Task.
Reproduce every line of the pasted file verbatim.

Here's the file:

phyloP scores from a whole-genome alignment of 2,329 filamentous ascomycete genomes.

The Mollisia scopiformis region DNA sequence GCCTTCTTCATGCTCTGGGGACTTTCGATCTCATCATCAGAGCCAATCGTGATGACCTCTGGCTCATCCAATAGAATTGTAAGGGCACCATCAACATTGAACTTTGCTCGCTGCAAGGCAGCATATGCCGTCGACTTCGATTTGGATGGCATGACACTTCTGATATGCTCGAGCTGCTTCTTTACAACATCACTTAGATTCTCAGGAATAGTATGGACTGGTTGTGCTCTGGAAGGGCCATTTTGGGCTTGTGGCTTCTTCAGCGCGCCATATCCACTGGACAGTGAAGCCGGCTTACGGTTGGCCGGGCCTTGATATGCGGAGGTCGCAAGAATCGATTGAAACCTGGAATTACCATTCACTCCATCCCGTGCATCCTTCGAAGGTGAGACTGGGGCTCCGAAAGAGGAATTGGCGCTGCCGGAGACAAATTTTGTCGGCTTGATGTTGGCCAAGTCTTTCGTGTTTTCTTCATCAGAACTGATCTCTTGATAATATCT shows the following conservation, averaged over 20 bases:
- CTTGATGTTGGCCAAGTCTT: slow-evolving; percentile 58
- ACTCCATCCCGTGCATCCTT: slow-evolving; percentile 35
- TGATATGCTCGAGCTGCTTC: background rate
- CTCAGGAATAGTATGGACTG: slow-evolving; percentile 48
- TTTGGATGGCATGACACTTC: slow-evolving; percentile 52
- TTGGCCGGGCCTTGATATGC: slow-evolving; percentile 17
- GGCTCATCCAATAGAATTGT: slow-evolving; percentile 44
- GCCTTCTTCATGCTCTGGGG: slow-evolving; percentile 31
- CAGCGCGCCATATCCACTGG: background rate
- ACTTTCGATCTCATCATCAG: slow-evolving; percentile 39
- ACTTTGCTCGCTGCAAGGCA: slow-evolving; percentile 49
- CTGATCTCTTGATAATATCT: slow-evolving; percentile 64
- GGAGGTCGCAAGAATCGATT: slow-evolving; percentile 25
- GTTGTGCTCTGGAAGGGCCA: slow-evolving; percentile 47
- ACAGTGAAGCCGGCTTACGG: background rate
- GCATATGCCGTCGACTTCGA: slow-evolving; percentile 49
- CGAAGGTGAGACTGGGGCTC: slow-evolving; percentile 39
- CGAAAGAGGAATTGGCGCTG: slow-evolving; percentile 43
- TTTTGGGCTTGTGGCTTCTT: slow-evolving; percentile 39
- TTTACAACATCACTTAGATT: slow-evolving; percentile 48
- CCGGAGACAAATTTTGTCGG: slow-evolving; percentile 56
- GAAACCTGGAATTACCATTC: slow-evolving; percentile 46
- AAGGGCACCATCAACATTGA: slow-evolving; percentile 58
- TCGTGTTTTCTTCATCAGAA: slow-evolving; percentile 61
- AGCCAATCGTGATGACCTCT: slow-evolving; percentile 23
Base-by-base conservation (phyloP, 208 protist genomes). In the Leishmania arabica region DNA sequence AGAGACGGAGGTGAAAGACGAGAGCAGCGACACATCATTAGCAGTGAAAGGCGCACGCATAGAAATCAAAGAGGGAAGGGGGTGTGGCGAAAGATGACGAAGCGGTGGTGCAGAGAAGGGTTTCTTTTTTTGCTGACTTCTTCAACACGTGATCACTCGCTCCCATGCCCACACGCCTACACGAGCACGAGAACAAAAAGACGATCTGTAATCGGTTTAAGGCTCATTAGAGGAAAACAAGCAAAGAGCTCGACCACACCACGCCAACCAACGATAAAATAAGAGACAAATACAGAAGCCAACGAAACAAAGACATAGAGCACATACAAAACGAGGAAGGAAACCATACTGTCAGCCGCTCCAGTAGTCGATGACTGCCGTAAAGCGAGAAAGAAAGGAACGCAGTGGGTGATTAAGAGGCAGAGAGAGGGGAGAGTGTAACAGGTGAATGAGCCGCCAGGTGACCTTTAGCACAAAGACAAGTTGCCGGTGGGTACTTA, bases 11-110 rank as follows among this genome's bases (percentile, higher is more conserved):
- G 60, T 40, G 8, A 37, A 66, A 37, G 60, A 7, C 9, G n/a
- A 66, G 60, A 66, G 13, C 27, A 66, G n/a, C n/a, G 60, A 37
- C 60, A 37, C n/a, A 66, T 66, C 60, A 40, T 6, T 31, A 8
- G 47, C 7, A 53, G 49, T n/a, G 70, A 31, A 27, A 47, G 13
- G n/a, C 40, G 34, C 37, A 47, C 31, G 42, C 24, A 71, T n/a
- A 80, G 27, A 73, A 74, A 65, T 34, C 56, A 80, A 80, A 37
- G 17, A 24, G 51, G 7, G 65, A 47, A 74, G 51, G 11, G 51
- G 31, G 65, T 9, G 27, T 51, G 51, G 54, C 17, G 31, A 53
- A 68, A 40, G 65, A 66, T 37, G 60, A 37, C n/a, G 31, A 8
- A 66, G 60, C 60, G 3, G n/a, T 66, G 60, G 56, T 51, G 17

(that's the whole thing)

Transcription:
phyloP scores from a whole-genome alignment of 2,329 filamentous ascomycete genomes.

The Mollisia scopiformis region DNA sequence GCCTTCTTCATGCTCTGGGGACTTTCGATCTCATCATCAGAGCCAATCGTGATGACCTCTGGCTCATCCAATAGAATTGTAAGGGCACCATCAACATTGAACTTTGCTCGCTGCAAGGCAGCATATGCCGTCGACTTCGATTTGGATGGCATGACACTTCTGATATGCTCGAGCTGCTTCTTTACAACATCACTTAGATTCTCAGGAATAGTATGGACTGGTTGTGCTCTGGAAGGGCCATTTTGGGCTTGTGGCTTCTTCAGCGCGCCATATCCACTGGACAGTGAAGCCGGCTTACGGTTGGCCGGGCCTTGATATGCGGAGGTCGCAAGAATCGATTGAAACCTGGAATTACCATTCACTCCATCCCGTGCATCCTTCGAAGGTGAGACTGGGGCTCCGAAAGAGGAATTGGCGCTGCCGGAGACAAATTTTGTCGGCTTGATGTTGGCCAAGTCTTTCGTGTTTTCTTCATCAGAACTGATCTCTTGATAATATCT shows the following conservation, averaged over 20 bases:
- CTTGATGTTGGCCAAGTCTT: slow-evolving; percentile 58
- ACTCCATCCCGTGCATCCTT: slow-evolving; percentile 35
- TGATATGCTCGAGCTGCTTC: background rate
- CTCAGGAATAGTATGGACTG: slow-evolving; percentile 48
- TTTGGATGGCATGACACTTC: slow-evolving; percentile 52
- TTGGCCGGGCCTTGATATGC: slow-evolving; percentile 17
- GGCTCATCCAATAGAATTGT: slow-evolving; percentile 44
- GCCTTCTTCATGCTCTGGGG: slow-evolving; percentile 31
- CAGCGCGCCATATCCACTGG: background rate
- ACTTTCGATCTCATCATCAG: slow-evolving; percentile 39
- ACTTTGCTCGCTGCAAGGCA: slow-evolving; percentile 49
- CTGATCTCTTGATAATATCT: slow-evolving; percentile 64
- GGAGGTCGCAAGAATCGATT: slow-evolving; percentile 25
- GTTGTGCTCTGGAAGGGCCA: slow-evolving; percentile 47
- ACAGTGAAGCCGGCTTACGG: background rate
- GCATATGCCGTCGACTTCGA: slow-evolving; percentile 49
- CGAAGGTGAGACTGGGGCTC: slow-evolving; percentile 39
- CGAAAGAGGAATTGGCGCTG: slow-evolving; percentile 43
- TTTTGGGCTTGTGGCTTCTT: slow-evolving; percentile 39
- TTTACAACATCACTTAGATT: slow-evolving; percentile 48
- CCGGAGACAAATTTTGTCGG: slow-evolving; percentile 56
- GAAACCTGGAATTACCATTC: slow-evolving; percentile 46
- AAGGGCACCATCAACATTGA: slow-evolving; percentile 58
- TCGTGTTTTCTTCATCAGAA: slow-evolving; percentile 61
- AGCCAATCGTGATGACCTCT: slow-evolving; percentile 23
Base-by-base conservation (phyloP, 208 protist genomes). In the Leishmania arabica region DNA sequence AGAGACGGAGGTGAAAGACGAGAGCAGCGACACATCATTAGCAGTGAAAGGCGCACGCATAGAAATCAAAGAGGGAAGGGGGTGTGGCGAAAGATGACGAAGCGGTGGTGCAGAGAAGGGTTTCTTTTTTTGCTGACTTCTTCAACACGTGATCACTCGCTCCCATGCCCACACGCCTACACGAGCACGAGAACAAAAAGACGATCTGTAATCGGTTTAAGGCTCATTAGAGGAAAACAAGCAAAGAGCTCGACCACACCACGCCAACCAACGATAAAATAAGAGACAAATACAGAAGCCAACGAAACAAAGACATAGAGCACATACAAAACGAGGAAGGAAACCATACTGTCAGCCGCTCCAGTAGTCGATGACTGCCGTAAAGCGAGAAAGAAAGGAACGCAGTGGGTGATTAAGAGGCAGAGAGAGGGGAGAGTGTAACAGGTGAATGAGCCGCCAGGTGACCTTTAGCACAAAGACAAGTTGCCGGTGGGTACTTA, bases 11-110 rank as follows among this genome's bases (percentile, higher is more conserved):
- G 60, T 40, G 8, A 37, A 66, A 37, G 60, A 7, C 9, G n/a
- A 66, G 60, A 66, G 13, C 27, A 66, G n/a, C n/a, G 60, A 37
- C 60, A 37, C n/a, A 66, T 66, C 60, A 40, T 6, T 31, A 8
- G 47, C 7, A 53, G 49, T n/a, G 70, A 31, A 27, A 47, G 13
- G n/a, C 40, G 34, C 37, A 47, C 31, G 42, C 24, A 71, T n/a
- A 80, G 27, A 73, A 74, A 65, T 34, C 56, A 80, A 80, A 37
- G 17, A 24, G 51, G 7, G 65, A 47, A 74, G 51, G 11, G 51
- G 31, G 65, T 9, G 27, T 51, G 51, G 54, C 17, G 31, A 53
- A 68, A 40, G 65, A 66, T 37, G 60, A 37, C n/a, G 31, A 8
- A 66, G 60, C 60, G 3, G n/a, T 66, G 60, G 56, T 51, G 17